From this, we can clearly see the way strategies should be drawn to reduce serum phosphorus in patients with CKD. However, it is not appropriate to limit therapeutic efforts to initiate phosphorus chelators in patients that develop hyperphosphatemia. A new paradigm has emerged on phosphorus restriction that urges us to take measure detachedly from the levels reported in the blood. The ideal scenario to begin intervention is when the levels of FGF23 begin to rise (from the 2nd stage of CKD); this is the sign of excess phosphate intake in relation to the number of nephrons[28]. Early measures are necessary at this point to prevent tubular damage and hinder the progression of CKD[29]. The lowest levels of FGF23 have been attained in patients with early and advanced kidney disease subjected to low protein diets[30]. The relevance of monitoring using FGF23 serum levels rather than serum phosphorus arises as the former can remain within normal ranges and could explain why studies with large cohorts of early stage CKD patients have not been able to demonstrate an independent association of phosphorus serum and the risk of death and the progression of renal disease[31].

Phosphorus and diet

The relationship between daily dietary phosphorus intake and its contribution to outcomes of patients with CKD is significant. The assessment of the dietary intake of phosphorus is a challenge for clinicians because of the limitations in quantifying its presence in foods and the increasing global use of additives that are sources of inorganic phosphorus.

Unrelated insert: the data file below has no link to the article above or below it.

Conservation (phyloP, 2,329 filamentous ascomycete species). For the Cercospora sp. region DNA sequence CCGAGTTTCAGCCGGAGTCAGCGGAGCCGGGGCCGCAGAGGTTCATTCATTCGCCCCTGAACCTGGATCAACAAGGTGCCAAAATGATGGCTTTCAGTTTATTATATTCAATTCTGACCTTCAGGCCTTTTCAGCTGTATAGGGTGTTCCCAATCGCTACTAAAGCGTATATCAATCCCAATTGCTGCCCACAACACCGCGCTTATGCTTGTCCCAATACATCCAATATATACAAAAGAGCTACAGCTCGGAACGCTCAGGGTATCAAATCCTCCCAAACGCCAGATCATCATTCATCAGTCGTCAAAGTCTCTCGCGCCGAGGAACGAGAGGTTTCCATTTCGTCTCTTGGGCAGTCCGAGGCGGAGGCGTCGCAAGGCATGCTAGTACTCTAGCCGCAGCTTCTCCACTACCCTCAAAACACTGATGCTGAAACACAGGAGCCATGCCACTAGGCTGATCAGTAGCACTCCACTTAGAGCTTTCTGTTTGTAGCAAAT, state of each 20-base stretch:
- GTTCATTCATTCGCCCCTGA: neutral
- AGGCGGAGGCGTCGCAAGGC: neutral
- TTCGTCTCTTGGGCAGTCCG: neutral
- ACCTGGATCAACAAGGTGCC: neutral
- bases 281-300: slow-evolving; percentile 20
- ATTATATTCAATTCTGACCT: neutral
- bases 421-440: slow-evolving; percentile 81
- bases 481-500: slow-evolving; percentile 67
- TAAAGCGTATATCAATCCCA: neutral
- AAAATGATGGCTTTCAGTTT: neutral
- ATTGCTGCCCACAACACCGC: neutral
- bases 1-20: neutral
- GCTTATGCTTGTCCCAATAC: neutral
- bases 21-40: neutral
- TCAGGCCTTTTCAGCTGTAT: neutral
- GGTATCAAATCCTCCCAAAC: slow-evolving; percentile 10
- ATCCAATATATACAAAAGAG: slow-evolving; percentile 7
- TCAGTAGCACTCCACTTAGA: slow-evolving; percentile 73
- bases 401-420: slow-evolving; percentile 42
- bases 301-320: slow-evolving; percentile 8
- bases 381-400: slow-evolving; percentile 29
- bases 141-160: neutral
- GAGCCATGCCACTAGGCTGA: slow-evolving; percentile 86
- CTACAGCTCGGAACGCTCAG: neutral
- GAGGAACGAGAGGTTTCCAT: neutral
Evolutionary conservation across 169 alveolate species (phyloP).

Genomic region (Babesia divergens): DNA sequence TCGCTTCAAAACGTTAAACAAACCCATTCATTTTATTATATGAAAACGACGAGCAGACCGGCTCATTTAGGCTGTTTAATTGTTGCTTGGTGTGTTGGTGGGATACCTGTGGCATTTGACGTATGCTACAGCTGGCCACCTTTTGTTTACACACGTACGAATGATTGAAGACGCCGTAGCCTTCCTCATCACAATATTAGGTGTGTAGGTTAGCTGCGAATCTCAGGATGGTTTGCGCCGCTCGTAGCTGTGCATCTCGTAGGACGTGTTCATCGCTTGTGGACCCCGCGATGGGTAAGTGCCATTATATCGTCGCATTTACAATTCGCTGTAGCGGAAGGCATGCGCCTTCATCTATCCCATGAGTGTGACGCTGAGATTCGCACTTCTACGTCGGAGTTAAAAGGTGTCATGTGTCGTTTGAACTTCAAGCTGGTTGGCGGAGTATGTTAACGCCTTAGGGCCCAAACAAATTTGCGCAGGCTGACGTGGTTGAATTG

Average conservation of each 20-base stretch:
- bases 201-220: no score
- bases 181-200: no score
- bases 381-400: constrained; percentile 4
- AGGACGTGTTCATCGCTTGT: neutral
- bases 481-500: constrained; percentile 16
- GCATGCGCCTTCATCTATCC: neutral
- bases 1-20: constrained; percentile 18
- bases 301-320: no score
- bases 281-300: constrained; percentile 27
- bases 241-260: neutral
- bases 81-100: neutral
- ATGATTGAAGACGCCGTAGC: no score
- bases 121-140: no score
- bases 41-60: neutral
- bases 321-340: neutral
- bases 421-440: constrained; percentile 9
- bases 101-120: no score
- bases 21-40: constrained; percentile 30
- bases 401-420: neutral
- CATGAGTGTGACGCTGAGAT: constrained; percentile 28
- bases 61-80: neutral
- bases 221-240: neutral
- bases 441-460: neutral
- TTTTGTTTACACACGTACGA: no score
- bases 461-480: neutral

Phosphates in the diet are present in two forms: organic and inorganic phosphorus.

Organic phosphorus: is found in protein-rich foods both of animal and vegetable origin. Organic phosphorus is hydrolyzed in the intestinal tract and is later absorbed as inorganic phosphorus. Only 30 to 60% of inorganic phosphorus is absorbed, and its main sources are the meats of mammals, birds, fish, eggs and dairy products. Phosphorus from animal protein is found mainly in the intracellular compartment of foods, but it is more digestible than phosphorus from vegetable protein.

Phosphorus of plant origin is abundant in seeds, nuts, and legumes[32]. Unlike the protein of animal protein, vegetable protein is integrated with phytic acid or phytate, an organic acid whose main function is as an energy source for the plant. Phytic acid establishes strong ionic bonds with essential minerals in nutrition, forming insoluble chelates that cannot be absorbed by the body.